The Best New Restaurants in Pittsburgh in 2018
Our dining critic picks the eight top openings of 2018 and suggests one more to keep an eye on.
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photo by hal b. klein
When Zheng Yuan and Chong Xue Liu decided to open a restaurant that specializes in their native Heilongjiang cuisine, they contacted an old friend, You Shan Pei. The chef, with 17 years experience cooking in Flushing, Queens, moved to Pittsburgh to head Northeastern Kitchen. The subterranean restaurant is a little hard to find — look for the sign on Forbes Avenue and descend to the lower level to weave your way through the hallway to the small dining room — for an array of homestyle dishes which are drawn from Dongbei, as well as Russian, Korean and Shandong culinary influences. Go for sauerkraut dumplings, iron pot stews and vegetable dishes such as shredded potato with celery.
5824 Forbes Ave., Lower Level, Squirrel Hill; 412/422-2888, northeasternkitchen.com
It’s a rare treat for a new restaurant to feel like it’s a longstanding neighborhood classic. Such is the case at LeoGreta, which opened in Carnegie in April. Executive chef/owner Greg Alauzen is a veteran of Pittsburgh dining; when he was 15, he worked at Fatigati’s restaurant while attending Chartiers Valley High School. Alauzen graduated from the Culinary Institute of America in 1987, working in New York and New Jersey before returning home as the executive chef of Steelhead Grill, and later served as the opening executive chef of Eleven Contemporary Kitchen and Cioppino. At LeoGreta, Alauzen offers approachable Italian-American dishes such as beans and greens, cavatelli with sausage, white bean dip and chicken parmesan. Be sure to try the daily specials; Alauzen’s pork ragu with risotto, for example, is outstanding.
301 W. Main St., Carnegie; 412/489-6382, leogreta.com
Fish nor Fowl
It was a busy year for the owners of the Richard DeShantz Restaurant Group. Following the opening of Poulet Bleu in February, DeShantz and company added a sixth concept, Fish nor Fowl, in August. DeShantz’s eye for design is a highlight at Fish, with a Scandinavian-influenced lower floor featuring a floor-to-ceiling living wall, a glass bar overlooking the main dining room and an ultra-cozy upstairs with fur-lined throw blankets draped over the seats. Executive chef/partner Dan Carlton recently switched his menu format, now organizing his modern American dishes into “Small,” “Sides” and “Large.” Among my favorite dishes were charred broccoli with smoked goat cheese and pan fritto, farfalle with uni and baby corn and grilled halibut collar with chanterelles and succotash. Michael R. Anderson designed a cocktail menu to match the culinary one, with an array of drinks to pair with the dishes; Blue Algae — mezcal, Madeira, blue curacao, amaro, blue algae, pineapple, lime, sea salt foam — is my pick for best new cocktail of the year.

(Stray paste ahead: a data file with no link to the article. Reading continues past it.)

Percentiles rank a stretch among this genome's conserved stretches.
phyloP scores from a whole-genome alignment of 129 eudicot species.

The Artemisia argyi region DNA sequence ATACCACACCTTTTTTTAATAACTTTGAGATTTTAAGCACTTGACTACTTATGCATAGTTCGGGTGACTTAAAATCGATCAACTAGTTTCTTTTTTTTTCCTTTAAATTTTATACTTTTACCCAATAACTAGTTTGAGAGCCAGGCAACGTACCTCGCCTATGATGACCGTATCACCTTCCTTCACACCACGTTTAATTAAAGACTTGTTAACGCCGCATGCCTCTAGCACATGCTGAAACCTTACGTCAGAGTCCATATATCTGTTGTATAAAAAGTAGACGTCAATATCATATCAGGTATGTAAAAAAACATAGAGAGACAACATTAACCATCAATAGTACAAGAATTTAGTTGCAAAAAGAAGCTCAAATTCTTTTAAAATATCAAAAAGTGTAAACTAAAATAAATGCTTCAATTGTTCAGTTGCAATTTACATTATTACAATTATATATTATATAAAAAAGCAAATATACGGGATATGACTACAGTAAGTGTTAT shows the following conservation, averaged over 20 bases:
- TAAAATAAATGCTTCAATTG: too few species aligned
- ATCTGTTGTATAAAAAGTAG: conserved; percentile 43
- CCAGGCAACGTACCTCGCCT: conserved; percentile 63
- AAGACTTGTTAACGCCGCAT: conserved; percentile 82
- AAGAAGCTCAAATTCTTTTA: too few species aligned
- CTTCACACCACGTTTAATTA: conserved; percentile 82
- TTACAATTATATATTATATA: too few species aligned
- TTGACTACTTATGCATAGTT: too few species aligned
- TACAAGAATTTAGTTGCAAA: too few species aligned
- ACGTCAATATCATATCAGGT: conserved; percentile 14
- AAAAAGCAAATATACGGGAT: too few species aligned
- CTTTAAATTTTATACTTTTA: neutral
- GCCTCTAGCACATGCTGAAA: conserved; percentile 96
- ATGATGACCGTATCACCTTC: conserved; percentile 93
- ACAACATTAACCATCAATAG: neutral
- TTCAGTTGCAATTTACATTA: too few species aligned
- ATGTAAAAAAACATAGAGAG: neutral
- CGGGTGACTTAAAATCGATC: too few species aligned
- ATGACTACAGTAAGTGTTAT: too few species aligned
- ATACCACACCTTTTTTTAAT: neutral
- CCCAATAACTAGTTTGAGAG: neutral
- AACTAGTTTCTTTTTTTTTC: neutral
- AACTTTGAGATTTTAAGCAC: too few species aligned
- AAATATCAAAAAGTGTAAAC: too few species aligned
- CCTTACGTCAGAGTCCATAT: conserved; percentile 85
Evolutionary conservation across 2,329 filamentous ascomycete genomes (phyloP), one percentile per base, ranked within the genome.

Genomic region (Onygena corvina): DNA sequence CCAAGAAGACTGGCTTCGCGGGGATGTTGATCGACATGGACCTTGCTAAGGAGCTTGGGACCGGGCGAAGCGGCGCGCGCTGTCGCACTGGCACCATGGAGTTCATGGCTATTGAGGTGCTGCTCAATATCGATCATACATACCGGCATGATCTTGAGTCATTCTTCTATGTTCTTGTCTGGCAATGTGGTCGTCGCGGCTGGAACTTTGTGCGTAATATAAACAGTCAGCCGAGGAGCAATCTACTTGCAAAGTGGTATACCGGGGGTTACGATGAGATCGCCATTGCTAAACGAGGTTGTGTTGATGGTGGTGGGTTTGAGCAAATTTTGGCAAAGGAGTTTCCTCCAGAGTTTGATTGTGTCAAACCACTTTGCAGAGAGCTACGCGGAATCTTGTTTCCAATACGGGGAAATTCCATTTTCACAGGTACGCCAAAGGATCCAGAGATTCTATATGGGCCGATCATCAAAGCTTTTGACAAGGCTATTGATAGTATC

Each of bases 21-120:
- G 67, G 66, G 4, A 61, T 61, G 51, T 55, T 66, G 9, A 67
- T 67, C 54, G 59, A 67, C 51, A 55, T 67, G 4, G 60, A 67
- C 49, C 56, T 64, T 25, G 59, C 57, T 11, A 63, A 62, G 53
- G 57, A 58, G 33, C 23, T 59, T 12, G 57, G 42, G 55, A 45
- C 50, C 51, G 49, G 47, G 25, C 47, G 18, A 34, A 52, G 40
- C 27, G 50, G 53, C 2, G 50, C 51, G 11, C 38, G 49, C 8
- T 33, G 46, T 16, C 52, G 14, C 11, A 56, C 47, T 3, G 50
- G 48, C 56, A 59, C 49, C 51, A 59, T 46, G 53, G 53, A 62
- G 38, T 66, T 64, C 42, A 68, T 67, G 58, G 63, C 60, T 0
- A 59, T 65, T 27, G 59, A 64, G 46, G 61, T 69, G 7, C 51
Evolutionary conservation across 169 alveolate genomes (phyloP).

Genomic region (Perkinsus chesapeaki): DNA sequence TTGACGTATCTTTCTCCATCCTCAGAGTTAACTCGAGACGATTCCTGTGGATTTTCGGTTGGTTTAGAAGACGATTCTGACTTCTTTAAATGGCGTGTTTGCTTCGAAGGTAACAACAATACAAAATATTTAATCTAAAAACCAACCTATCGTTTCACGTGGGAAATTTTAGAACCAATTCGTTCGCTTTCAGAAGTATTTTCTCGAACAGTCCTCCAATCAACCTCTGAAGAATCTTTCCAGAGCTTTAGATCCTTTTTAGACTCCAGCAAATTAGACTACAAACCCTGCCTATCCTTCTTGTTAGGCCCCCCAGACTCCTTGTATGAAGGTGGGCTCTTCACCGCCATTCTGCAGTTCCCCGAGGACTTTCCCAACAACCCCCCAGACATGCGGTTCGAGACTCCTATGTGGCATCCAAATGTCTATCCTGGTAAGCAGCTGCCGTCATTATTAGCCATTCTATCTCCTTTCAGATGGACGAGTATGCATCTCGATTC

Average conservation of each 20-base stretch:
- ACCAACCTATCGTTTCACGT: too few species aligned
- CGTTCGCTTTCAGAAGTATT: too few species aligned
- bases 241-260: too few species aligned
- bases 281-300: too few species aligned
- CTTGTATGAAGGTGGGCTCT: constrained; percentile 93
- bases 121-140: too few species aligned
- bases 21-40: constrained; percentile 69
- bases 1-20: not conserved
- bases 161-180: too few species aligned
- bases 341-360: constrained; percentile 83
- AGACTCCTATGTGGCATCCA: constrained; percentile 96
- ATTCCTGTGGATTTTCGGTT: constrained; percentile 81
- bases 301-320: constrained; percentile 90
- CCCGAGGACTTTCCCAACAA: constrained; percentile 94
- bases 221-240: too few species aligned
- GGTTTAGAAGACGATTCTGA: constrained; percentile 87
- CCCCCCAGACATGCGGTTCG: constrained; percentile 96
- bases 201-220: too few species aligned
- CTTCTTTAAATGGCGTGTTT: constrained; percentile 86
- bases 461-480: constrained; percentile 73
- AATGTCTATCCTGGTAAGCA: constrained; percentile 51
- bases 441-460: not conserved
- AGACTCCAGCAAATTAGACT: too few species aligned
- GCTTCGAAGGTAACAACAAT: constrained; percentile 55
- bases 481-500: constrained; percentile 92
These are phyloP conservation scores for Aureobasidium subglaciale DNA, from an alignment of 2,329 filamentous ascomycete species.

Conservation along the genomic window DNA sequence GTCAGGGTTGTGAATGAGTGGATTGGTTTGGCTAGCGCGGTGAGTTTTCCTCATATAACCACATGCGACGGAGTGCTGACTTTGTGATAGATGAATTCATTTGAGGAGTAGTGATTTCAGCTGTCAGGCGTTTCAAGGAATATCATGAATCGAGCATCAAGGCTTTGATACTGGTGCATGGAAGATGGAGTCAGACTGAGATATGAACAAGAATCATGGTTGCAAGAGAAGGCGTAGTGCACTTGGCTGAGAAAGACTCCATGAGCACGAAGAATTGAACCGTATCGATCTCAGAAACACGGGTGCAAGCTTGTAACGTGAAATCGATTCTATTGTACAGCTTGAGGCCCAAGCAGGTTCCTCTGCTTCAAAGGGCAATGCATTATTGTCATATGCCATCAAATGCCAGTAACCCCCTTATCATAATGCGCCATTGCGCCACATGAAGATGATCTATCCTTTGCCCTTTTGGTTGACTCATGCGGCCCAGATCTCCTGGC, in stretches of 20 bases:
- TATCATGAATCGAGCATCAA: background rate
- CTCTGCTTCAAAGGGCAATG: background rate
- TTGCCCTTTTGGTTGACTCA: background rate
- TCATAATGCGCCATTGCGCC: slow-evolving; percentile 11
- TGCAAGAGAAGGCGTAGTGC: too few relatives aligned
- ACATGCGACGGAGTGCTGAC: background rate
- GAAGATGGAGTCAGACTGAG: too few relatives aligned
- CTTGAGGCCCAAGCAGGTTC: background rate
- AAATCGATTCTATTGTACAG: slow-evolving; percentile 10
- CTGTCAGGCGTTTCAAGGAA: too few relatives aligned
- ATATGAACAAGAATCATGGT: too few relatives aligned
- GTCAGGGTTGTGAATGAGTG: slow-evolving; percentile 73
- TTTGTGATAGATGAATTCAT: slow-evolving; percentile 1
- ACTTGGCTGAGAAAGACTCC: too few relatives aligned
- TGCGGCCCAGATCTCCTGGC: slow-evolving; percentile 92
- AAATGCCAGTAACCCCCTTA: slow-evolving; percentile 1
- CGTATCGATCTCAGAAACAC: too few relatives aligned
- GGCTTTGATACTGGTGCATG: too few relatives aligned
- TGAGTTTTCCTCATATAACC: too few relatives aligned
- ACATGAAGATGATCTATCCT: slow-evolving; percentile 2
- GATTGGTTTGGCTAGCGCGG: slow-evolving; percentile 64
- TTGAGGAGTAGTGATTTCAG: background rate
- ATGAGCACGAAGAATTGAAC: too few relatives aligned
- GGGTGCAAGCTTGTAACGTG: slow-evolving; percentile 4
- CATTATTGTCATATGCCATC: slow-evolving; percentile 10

5523 Penn Ave., Garfield; 412/460-4644, fishnorfowlpgh.com
photo by erin kelly
I’m a city person at heart, but Mediterra Cafe — the hybrid cafe/sandwich shop/high-end market and cheese counter from Nick Ambeliotis, owner of Mediterra Bakehouse, and his children — makes me a little envious of those who live in Sewickley. Sandwiches all are served on bread baked at Ambeliotis’ Robinson bakehouse; those loaves also are available for takeaway. Breakfast features a selection of toast and feel-good day-starts such as grain porridge and coconut-flour pancakes. Plus, you can pick up a sweet selection of high-end cheese, conservas, charcuterie and other grocery items.
430 Beaver St., Sewickley; 412/740-7064, mediterracafe.com
Keep an eye on: Seasons
If I wrote this list a few months from now, Seasons in Etna likely would be a strong contender for one of the top spots. Executive chef/co-owner David Bulman opened his 12-seat, tasting-menu-only spot in October; it is the most specifically ambitious opening of 2018. Seasons still is a work-in-progress, but I’m impressed by Bulman’s culinary vision and a hyper-local menu that almost exclusively features ingredients from the region, down to the West Virginia salt and the honey that’s produced a couple blocks from the restaurant. What I like best about Seasons is that Bulman is marrying of-the-moment, modern American culinary philosophy, classical technique (meat roasted on the bone rather than cooked sous vide) and a welcoming sense of hospitality. It is a serious restaurant that mostly forgoes the stuffy pretension that often comes along with that sort of thing, and I’m rather looking forward to seeing where Bulman takes it.
372 Butler St., Etna; 412/781-1371, seasonspgh.com